Roche hadn’t planned on staying in America long-term, but an opportunity presented itself. He heard that the famous Eero Saarinen was looking for apprentices. His work with Saarinen would be pivotal to the course of his career and to his own architectural philosophy. After becoming the firm’s senior design associate in 1954, he worked closely with Saarinen on such projects as the St. Louis Arch, Washington, D.C.’s Dulles International Airport and the CBS headquarters in New York.

Many of those projects were still under way in 1961 when Saarinen died suddenly, and Roche and John Dinkeloo, the head of production, were named the new partners of the firm, which was in the process of relocating to the East Coast at the time. They carried on, finishing Saarinen’s remaining projects before landing their first major commission as a team, the Oakland Museum in California. They started their own firm, Kevin Roche, John Dinkeloo and Associates in 1966. They worked fruitfully together on many prominent commissions until Dinkeloo’s death in 1981.

Since then, Roche has designed such buildings as the Nations Bank Plaza – the tallest building in Atlanta – the Museum of Jewish Heritage in downtown Manhattan and its moving Holocaust Memorial, and New York University’s Kimmel Center for University Life. He has also overseen the intensive renovations of the Metropolitan Museum of Art in New York.

Roche and his wife of 49 years, Jane (née Touhy) with whom he has five children and thirteen grandchildren, live in Connecticut, “in an old house surrounded by trees.”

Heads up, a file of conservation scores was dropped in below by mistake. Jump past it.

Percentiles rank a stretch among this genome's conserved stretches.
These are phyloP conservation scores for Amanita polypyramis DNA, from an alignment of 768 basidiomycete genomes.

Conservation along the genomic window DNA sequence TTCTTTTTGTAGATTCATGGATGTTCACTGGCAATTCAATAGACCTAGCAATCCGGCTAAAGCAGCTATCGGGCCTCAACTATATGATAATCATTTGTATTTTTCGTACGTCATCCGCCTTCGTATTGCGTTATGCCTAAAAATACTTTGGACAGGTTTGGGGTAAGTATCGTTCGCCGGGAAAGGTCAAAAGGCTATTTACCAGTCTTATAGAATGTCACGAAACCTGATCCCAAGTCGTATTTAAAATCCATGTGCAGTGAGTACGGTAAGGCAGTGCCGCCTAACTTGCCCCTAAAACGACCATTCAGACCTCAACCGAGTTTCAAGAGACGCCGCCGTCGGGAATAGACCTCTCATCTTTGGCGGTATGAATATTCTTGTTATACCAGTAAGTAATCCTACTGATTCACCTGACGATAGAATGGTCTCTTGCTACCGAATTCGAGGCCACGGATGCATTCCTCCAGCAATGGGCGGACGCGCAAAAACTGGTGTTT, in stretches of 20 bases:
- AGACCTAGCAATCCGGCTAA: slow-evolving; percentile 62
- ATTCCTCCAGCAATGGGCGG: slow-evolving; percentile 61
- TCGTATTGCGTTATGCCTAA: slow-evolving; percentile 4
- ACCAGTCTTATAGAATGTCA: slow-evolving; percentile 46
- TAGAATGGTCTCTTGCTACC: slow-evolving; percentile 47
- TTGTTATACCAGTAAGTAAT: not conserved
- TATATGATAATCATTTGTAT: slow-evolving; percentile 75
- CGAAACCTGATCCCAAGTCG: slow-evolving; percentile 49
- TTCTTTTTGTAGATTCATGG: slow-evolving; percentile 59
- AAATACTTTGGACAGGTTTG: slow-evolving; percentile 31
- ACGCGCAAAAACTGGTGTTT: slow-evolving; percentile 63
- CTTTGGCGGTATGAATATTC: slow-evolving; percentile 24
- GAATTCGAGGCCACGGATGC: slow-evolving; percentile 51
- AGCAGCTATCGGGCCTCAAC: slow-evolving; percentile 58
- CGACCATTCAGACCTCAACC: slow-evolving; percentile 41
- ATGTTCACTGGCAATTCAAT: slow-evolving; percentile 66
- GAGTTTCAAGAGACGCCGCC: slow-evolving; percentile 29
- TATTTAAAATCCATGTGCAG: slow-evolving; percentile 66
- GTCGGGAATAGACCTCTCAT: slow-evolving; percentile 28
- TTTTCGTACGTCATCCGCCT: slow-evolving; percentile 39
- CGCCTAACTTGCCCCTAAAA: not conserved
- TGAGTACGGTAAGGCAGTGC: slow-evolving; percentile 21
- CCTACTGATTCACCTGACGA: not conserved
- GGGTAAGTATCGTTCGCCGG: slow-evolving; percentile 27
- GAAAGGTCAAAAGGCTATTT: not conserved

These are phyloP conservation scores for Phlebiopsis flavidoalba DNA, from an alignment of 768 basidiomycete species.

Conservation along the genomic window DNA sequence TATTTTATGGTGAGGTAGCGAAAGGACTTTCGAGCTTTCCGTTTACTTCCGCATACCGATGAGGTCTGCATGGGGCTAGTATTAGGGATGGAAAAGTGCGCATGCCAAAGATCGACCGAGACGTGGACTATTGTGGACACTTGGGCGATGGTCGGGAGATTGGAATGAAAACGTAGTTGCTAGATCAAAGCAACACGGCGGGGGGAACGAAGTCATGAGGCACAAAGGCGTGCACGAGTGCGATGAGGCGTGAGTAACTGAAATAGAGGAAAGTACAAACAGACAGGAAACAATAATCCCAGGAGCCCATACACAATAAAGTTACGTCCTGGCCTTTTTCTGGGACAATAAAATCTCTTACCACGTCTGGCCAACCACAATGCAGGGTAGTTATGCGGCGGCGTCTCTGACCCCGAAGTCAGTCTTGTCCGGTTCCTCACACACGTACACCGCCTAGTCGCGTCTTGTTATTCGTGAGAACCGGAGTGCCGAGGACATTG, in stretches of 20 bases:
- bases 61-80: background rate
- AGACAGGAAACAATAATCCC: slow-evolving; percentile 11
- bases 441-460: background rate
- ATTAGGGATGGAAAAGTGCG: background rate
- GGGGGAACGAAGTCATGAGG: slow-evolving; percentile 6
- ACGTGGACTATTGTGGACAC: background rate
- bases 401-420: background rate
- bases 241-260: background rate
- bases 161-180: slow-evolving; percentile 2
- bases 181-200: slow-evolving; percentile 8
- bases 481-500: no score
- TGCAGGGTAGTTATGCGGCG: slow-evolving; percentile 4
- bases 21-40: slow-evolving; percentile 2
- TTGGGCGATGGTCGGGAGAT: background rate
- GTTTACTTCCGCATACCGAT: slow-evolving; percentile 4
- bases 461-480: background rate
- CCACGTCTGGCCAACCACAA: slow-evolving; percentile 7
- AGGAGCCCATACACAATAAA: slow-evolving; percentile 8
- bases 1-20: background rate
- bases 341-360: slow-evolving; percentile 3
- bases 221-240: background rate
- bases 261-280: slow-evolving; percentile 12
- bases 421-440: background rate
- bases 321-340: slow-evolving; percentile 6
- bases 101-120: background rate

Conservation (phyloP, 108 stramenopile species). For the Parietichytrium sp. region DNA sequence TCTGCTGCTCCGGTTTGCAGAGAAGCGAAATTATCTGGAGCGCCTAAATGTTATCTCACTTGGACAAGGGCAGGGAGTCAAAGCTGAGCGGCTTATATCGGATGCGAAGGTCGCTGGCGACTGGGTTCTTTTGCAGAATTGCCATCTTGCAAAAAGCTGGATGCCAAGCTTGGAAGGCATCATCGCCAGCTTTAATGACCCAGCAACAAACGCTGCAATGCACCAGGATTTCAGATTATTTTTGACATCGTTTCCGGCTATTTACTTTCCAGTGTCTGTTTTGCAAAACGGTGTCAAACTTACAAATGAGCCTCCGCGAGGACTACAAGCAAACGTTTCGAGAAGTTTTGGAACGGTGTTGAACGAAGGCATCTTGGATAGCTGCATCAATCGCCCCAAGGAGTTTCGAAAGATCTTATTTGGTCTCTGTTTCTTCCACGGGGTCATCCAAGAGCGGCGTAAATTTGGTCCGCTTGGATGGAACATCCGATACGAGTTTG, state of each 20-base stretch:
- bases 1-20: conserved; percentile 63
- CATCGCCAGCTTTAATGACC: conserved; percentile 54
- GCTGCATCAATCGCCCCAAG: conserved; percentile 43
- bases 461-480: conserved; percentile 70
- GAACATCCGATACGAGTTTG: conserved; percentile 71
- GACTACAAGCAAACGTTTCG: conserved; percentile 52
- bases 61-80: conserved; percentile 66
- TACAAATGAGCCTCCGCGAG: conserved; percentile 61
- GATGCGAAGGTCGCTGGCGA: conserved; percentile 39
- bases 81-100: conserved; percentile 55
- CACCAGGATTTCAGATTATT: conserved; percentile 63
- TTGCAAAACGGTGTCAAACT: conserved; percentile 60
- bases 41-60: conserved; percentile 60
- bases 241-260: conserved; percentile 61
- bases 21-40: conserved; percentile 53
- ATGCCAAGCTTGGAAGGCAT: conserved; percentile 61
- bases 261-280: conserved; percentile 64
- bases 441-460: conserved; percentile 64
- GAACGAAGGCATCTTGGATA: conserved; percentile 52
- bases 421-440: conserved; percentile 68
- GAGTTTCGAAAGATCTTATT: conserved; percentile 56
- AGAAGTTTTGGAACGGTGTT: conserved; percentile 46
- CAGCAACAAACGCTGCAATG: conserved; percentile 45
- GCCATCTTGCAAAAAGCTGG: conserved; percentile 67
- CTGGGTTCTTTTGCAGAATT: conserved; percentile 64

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Thomas Moran https://irishamerica.com/2012/03/thomas-moran-2/ https://irishamerica.com/2012/03/thomas-moran-2/#respond Tue, 13 Mar 2012 23:40:04 +0000 http://irishamerica.com/?p=6797 Read more..]]> Chairman, president and CEO of Mutual of America, Tom Moran grew up in Staten Island, one of three children of an Irish-Italian-American mother and an Irish-American father, with roots in Counties Fermanagh and Tipperary.

Moran has always been a hard worker. At 14, he began his first job as a janitor at his high school. While attending Manhattan College, he drove a cab during the night shift. Through these diverse work experiences, he learned valuable lessons and developed the beliefs that continue to influence his life and work today.

After earning his degree in mathematics, Moran began working at Mutual of America in 1975. His first responsibility there was to “paperclip anything that needed to be signed” whenever a pension had been sold. He has been President and CEO since 1994, and chairman of the board since 2005.

It was at Mutual that he met his wife, Joan, in 1976. They married in 1983 and both still work for the company. They share a love of family and friends and a passion for philanthropy and volunteerism.

Moran has in the past praised Mutual of America for its atmosphere of giving, with all employees either volunteering for or donating to various causes. This is something Moran consistently demonstrates himself. He is the chairman of Concern Worldwide (US), which has programs in 28 of the world’s poorest countries and implements emergency responses to disasters, in addition to targeting poverty and hunger. With Concern, Moran has traveld to Haiti, Rwanda and the Sudan.

Moran serves on the boards of directors of the Greater New York Council of the Boy Scouts of America, the National Committee on American Foreign Policy, and the Irish Hunger Memorial in New York City. He has been given membership in the Alexis de Tocqueville Society of the United Way and Excalibur membership. He serves on the Irish Prime Minister’s Economic Advisory Board and the boards of the Irish Chamber of Commerce in the USA and the Ireland-US Council for Commerce and Industry, Inc.